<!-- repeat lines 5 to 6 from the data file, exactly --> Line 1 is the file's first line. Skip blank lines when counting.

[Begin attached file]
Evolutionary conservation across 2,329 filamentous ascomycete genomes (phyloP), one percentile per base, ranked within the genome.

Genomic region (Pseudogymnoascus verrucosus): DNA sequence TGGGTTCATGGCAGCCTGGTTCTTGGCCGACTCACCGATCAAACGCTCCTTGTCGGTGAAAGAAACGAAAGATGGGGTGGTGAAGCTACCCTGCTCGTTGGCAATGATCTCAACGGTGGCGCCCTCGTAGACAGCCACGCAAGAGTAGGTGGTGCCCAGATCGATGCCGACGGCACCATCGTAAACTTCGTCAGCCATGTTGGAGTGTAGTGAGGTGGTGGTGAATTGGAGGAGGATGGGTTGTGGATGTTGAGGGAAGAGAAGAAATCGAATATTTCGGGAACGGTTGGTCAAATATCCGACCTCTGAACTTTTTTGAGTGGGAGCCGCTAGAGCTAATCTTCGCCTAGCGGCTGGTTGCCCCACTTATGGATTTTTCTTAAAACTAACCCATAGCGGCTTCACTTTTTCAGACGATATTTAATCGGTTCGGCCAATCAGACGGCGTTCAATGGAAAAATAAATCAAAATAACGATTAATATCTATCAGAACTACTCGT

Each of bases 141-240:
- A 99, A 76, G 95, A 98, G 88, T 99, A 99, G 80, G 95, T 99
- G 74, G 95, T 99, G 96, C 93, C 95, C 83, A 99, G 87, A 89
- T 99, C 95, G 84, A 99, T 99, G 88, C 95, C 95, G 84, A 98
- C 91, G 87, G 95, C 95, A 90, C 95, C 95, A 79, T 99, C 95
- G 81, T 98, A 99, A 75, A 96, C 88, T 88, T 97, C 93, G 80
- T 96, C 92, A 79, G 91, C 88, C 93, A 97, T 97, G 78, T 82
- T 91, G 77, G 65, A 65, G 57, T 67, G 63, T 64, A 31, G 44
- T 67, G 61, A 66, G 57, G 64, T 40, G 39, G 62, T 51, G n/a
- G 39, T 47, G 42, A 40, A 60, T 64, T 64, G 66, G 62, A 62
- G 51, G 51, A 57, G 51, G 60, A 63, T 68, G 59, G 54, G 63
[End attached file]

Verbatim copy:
- G 74, G 95, T 99, G 96, C 93, C 95, C 83, A 99, G 87, A 89
- T 99, C 95, G 84, A 99, T 99, G 88, C 95, C 95, G 84, A 98